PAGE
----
However, the defense companies can expect a less friendly environment in Washington as a result of the election. 'Oversight' seems to be the current buzzword in Washington, so it can be expected that the defense contractors will face more pressure due to high program costs and ethics issues. Consistent with increased oversight, there could be a struggle over the use of supplemental budgets to fund the operations in Iraq and Afghanistan. These funds do not go through the same detailed review as the regular defense budget, and Congress has already required that the president submit future requests with the regular budget. However, it is not clear whether Congress has the authority make that a requirement.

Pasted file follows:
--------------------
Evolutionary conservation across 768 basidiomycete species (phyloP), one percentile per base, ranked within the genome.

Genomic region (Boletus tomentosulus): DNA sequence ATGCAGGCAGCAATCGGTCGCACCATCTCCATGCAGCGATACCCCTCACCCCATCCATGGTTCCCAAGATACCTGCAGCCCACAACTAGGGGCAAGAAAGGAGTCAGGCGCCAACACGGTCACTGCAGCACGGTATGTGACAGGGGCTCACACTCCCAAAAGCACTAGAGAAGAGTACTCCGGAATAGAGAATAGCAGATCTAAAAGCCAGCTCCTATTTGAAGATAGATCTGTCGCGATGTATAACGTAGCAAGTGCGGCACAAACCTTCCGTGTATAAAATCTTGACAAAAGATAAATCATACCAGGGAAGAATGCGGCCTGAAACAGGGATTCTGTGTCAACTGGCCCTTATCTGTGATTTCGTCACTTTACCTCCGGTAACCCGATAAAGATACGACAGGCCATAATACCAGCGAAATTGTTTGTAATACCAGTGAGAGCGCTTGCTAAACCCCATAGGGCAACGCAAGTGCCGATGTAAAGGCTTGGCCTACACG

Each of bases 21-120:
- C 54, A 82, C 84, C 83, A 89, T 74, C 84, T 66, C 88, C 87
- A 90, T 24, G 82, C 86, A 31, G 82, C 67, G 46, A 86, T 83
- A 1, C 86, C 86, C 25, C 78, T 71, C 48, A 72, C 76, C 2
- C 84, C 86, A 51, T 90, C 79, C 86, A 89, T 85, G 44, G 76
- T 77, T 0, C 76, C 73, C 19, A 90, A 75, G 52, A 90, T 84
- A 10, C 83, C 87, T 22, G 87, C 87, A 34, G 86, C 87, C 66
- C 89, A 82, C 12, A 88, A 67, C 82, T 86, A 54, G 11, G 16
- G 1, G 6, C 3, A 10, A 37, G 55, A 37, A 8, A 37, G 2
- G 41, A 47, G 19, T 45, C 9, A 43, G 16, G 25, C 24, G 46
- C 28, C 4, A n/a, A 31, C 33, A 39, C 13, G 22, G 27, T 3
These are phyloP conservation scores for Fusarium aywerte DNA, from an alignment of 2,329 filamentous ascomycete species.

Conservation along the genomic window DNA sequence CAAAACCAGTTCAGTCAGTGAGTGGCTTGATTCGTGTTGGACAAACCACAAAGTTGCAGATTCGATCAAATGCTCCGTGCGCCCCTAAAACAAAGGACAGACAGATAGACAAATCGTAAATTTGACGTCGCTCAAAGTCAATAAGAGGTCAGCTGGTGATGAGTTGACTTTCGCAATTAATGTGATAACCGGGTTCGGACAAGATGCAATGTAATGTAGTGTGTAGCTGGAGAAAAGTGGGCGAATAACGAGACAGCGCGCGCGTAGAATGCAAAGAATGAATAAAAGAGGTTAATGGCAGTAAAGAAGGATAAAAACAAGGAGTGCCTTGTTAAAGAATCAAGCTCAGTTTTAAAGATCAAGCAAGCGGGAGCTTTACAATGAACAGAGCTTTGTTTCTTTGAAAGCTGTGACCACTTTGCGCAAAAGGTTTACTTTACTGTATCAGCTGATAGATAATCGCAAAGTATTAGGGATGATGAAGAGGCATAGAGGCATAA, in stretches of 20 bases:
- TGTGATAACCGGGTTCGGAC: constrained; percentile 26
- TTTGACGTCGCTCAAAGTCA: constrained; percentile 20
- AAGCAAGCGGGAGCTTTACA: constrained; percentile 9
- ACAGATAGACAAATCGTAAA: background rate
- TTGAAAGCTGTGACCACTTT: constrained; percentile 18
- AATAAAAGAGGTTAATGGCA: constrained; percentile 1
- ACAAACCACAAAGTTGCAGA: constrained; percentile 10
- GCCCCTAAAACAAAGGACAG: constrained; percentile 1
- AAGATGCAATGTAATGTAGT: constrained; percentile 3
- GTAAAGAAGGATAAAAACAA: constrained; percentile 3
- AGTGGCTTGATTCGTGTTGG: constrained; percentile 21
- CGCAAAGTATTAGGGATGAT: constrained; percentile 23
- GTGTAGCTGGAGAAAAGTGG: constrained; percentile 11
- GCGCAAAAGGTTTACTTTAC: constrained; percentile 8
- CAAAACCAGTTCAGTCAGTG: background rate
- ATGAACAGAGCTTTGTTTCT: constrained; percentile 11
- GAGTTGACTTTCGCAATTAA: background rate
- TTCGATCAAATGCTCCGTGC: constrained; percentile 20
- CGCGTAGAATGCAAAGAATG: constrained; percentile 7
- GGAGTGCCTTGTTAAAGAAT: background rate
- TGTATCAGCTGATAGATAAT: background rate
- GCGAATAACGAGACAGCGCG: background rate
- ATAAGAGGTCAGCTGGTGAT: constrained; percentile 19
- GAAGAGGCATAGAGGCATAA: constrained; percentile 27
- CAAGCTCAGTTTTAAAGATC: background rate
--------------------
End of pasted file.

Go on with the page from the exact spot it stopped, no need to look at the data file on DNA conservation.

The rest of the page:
Moving beyond the recent political changes, high DoD spending levels continue to be the foundation of solid credit quality in the defense sector. By some estimates defense spending including supplemental funds for the War on Terror is at the highest level since World War II. Supplemental budgets have clouded the analysis of defense spending in the past few years, but these supplemental budgets have protected the core DoD budget from cuts and the supplemental budgets are increasingly including some modernization funds that benefit the prime defense contractors. Backlogs at U.S. defense contractors continued to rise in the first three quarters of 2006, supporting the case for continued revenue growth in 2007.